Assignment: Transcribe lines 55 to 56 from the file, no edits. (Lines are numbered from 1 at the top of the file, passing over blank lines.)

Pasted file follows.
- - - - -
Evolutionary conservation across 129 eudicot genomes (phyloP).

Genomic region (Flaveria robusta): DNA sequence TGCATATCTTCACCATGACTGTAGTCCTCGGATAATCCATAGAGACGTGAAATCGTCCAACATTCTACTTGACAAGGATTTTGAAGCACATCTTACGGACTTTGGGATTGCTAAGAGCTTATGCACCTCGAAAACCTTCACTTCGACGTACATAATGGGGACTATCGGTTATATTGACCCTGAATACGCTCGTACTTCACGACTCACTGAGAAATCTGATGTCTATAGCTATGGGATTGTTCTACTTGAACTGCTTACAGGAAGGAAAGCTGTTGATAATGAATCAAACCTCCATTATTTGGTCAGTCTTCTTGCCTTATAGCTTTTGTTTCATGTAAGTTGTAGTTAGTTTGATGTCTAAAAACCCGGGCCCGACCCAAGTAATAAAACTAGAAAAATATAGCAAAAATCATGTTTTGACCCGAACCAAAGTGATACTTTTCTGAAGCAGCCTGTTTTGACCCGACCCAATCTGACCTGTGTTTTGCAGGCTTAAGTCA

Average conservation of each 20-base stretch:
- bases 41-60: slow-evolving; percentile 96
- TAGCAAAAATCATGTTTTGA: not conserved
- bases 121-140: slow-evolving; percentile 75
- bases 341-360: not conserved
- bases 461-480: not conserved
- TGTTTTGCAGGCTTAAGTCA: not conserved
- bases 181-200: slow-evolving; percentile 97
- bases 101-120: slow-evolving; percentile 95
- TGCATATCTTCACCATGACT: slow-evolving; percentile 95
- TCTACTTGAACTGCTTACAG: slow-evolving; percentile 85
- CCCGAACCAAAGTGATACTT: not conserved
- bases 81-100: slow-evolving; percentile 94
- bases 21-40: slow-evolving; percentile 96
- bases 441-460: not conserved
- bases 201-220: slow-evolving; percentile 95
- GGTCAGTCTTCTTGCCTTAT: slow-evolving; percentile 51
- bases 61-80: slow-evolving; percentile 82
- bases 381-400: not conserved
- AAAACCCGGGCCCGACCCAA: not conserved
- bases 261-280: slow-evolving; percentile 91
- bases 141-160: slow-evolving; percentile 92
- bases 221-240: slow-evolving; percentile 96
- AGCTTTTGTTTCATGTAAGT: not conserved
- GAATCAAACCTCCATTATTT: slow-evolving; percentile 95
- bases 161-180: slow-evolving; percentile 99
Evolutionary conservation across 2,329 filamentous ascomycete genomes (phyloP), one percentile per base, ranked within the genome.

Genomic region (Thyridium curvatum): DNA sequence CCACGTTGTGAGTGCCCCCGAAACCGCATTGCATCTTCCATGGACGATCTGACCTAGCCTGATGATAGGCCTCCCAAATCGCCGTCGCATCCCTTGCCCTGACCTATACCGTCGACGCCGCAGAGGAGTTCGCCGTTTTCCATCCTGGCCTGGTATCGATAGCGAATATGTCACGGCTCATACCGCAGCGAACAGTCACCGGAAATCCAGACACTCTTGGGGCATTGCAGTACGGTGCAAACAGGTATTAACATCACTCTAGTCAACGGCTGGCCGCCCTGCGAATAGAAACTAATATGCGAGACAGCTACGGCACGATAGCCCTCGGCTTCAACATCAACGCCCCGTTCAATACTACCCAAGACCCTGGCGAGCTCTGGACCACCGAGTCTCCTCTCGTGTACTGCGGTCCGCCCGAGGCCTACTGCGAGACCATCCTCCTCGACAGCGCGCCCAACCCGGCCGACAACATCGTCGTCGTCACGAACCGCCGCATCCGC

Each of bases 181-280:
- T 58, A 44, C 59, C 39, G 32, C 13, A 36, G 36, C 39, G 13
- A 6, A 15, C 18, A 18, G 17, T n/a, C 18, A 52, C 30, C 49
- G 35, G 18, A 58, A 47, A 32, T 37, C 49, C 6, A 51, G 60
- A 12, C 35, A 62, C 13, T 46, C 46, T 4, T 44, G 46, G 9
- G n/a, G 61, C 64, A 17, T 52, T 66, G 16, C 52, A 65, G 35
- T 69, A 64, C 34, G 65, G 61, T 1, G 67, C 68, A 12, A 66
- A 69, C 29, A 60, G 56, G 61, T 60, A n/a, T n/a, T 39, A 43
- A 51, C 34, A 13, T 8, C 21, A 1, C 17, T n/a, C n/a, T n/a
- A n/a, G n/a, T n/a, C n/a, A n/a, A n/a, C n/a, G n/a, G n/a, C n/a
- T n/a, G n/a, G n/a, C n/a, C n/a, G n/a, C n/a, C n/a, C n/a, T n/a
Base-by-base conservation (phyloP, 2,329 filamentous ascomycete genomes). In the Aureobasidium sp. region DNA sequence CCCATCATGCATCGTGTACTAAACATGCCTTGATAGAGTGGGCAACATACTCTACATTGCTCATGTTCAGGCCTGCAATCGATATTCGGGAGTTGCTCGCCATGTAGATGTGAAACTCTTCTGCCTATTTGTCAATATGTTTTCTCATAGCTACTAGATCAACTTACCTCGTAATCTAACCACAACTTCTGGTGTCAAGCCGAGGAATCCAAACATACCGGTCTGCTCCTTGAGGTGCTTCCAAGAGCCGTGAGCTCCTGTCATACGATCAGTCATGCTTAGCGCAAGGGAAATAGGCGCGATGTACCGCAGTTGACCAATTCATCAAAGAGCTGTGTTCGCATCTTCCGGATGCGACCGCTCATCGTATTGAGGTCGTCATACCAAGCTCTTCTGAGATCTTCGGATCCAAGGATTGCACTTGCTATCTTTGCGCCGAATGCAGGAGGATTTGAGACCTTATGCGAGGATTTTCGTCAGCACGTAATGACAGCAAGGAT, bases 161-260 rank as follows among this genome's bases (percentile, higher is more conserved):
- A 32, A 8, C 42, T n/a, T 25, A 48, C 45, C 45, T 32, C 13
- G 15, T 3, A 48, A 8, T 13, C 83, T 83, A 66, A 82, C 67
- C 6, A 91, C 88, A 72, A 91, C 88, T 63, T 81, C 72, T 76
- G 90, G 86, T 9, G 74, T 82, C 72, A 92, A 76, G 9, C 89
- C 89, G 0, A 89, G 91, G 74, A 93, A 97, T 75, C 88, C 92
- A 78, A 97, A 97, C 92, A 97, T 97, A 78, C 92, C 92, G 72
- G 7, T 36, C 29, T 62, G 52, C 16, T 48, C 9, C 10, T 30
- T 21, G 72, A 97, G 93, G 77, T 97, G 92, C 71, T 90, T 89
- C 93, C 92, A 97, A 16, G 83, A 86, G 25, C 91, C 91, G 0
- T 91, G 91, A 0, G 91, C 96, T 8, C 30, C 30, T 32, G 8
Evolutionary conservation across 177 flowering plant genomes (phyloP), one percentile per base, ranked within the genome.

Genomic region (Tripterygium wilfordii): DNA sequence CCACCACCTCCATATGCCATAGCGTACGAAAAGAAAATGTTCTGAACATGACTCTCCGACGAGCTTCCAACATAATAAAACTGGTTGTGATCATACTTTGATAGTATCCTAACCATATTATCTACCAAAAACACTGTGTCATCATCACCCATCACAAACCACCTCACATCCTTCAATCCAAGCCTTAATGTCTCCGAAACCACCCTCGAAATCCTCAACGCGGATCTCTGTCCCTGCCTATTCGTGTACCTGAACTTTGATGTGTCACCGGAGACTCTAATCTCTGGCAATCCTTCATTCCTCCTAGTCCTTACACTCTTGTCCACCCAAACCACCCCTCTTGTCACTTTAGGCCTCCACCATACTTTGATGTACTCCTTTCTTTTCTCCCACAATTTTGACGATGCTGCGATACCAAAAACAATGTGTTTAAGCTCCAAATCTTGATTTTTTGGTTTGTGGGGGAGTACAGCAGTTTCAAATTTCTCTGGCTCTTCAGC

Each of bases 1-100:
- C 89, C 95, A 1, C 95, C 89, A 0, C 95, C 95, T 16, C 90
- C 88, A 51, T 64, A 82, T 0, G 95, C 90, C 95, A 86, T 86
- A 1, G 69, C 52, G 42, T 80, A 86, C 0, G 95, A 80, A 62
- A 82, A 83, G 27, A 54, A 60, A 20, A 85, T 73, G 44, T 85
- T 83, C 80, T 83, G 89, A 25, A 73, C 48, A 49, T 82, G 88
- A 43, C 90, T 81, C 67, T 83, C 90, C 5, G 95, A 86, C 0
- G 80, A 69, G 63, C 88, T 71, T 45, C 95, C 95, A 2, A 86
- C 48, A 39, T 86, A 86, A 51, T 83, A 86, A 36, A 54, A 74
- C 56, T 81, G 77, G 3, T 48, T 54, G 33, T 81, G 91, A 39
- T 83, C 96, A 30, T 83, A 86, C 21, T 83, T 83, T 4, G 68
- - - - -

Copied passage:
Each of bases 1-100:
- C 89, C 95, A 1, C 95, C 89, A 0, C 95, C 95, T 16, C 90